Hidden Hands that Shaped the Marketplace of Ideas: Television's Early Transformation from Medium to Genre
University of Denver Sports and Entertainment Law Journal, Vol 19, 2016
70 Pages Posted: 19 Aug 2016
Date Written: Spring 2016
In a few decades from the beginning of national radio broadcasts to the Post-War cultural explosion, artists, politicians, lawyers, and spies forged the Golden Age of Television. Conflicting pressures of media censorship, modernist design, American hegemony, expressionist art, anti-communist legislation, and TV ownership limitations clashed and reshaped the cultural identity of the American viewer. These forces competed for dominance, shaping the content, empowering new producers, and setting new standards for artist and viewer alike.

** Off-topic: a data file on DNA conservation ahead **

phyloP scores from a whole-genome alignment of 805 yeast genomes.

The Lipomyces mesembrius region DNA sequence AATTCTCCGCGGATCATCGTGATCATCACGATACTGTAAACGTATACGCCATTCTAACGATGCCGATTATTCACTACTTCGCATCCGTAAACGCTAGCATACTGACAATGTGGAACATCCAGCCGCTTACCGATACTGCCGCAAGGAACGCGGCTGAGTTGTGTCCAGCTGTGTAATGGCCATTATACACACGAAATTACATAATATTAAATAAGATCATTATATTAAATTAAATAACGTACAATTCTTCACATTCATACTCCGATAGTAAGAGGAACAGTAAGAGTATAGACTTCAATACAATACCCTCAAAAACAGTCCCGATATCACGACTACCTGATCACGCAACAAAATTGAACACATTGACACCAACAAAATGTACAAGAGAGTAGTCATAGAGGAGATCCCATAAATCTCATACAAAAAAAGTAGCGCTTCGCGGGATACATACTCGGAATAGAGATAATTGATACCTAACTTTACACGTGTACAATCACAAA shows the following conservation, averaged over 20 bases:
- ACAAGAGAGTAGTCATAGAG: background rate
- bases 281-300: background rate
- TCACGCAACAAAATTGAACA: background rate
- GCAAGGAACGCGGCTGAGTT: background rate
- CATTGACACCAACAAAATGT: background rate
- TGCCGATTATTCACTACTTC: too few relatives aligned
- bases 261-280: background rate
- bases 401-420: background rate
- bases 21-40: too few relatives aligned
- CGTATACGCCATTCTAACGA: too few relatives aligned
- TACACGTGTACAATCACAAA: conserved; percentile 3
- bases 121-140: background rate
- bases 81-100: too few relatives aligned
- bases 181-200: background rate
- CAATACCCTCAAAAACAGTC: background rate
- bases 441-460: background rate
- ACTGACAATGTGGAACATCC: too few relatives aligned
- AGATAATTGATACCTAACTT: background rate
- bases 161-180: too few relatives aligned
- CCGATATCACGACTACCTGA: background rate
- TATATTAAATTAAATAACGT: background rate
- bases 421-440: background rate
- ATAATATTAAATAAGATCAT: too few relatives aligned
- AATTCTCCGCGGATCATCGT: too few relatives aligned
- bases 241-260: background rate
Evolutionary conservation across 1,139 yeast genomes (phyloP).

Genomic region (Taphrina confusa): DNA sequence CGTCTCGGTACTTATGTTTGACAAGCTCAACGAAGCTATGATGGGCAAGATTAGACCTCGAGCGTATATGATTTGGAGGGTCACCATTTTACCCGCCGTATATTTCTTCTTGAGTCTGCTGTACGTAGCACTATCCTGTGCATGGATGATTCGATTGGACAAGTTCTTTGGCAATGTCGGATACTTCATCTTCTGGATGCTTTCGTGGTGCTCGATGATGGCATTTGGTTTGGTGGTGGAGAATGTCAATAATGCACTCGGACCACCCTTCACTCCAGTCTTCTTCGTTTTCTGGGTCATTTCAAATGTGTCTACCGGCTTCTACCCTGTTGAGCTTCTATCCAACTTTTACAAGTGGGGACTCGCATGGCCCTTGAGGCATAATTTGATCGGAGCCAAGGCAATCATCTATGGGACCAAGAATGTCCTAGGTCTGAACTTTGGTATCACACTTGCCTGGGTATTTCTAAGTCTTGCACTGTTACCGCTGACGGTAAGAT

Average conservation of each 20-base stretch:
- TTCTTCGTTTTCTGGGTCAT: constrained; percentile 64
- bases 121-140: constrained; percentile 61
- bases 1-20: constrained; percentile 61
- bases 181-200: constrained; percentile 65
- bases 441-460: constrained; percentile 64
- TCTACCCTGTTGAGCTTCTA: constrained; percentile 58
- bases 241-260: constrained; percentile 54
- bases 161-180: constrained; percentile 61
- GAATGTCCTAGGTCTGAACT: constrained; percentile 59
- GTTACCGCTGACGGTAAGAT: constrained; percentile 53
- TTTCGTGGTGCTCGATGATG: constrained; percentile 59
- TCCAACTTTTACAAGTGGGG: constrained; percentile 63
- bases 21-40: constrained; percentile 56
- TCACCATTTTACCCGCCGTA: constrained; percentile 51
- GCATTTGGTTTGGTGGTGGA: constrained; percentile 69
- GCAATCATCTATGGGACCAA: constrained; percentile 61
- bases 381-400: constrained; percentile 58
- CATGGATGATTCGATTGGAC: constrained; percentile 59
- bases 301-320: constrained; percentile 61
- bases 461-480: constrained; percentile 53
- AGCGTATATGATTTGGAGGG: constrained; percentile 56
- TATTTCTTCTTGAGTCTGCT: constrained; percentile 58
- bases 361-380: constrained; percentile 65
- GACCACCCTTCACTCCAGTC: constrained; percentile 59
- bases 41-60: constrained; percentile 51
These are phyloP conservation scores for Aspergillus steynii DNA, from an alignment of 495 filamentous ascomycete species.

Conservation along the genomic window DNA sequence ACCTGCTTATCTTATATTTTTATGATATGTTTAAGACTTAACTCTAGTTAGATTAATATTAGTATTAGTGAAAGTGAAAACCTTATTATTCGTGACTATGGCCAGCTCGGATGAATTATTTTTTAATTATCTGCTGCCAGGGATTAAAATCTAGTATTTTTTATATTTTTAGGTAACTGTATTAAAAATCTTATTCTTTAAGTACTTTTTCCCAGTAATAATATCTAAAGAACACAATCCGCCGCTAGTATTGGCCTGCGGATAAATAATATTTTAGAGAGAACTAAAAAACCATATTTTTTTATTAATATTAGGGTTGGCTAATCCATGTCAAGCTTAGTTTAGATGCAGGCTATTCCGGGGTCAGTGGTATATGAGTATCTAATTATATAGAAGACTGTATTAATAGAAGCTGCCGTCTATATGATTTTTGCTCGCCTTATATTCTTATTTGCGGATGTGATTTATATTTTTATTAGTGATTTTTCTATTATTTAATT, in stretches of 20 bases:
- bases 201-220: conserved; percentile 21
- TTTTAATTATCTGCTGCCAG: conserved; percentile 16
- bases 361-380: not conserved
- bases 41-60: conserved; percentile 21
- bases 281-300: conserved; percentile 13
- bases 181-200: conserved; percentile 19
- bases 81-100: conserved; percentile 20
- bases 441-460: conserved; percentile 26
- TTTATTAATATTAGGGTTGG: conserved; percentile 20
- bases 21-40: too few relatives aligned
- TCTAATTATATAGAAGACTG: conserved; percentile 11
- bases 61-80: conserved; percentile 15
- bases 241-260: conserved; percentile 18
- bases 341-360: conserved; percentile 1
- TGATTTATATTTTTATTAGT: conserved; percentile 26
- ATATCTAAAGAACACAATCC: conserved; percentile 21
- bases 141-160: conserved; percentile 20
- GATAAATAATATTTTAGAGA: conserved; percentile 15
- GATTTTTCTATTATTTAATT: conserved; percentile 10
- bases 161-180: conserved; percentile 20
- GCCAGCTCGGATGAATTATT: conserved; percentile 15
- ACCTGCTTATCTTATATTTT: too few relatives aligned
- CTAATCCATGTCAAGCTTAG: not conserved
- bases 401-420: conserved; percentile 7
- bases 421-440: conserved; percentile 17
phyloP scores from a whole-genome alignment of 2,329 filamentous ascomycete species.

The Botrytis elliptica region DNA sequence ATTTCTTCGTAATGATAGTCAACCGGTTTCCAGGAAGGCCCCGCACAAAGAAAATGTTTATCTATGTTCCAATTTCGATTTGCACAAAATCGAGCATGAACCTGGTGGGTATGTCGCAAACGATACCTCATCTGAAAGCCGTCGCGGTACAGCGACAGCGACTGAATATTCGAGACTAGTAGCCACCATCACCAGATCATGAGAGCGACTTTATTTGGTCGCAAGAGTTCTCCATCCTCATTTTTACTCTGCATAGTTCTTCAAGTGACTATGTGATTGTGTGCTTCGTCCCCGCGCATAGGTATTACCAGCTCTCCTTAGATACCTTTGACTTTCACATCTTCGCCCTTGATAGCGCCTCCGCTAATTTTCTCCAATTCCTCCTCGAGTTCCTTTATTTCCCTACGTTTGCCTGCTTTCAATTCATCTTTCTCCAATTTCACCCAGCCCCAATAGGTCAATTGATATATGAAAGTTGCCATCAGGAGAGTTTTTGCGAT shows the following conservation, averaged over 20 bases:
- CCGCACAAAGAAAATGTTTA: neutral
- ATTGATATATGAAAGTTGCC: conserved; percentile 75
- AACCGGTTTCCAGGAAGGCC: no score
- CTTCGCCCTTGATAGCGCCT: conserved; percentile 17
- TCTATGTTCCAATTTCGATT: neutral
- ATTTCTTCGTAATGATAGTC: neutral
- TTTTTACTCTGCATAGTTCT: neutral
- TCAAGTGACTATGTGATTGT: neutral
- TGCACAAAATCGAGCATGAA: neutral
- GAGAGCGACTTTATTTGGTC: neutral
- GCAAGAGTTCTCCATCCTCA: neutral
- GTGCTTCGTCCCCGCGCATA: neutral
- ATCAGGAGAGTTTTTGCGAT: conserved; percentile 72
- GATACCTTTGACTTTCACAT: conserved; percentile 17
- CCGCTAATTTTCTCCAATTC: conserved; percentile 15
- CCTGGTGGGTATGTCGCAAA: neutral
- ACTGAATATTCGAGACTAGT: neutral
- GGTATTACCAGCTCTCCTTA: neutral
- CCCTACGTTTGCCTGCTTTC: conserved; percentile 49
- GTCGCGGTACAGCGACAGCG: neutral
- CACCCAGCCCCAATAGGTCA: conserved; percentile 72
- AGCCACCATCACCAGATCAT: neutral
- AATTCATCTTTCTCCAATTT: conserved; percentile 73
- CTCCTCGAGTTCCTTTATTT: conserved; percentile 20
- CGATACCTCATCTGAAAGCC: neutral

Studies on the broadcast industry marketplace assessed the efficiency of broadcast licensing but failed to identify either the influences or goals of the emerging television market. This article develops the origins of television from its beginning in radio and film innovations. It then chronicles the surprising influences of modern art as part of the government's strategy to address Cold War concerns. Cold War politics, nascent marketing strategies, and cutthroat business practices combined to shape the Golden Age of Television. This article adds a legal and business commentary to television's early engagement with expressionist art and the risk-taking in the dynamic new medium.
Keywords: Television, Golden Age, Expressionist Art, Cold War
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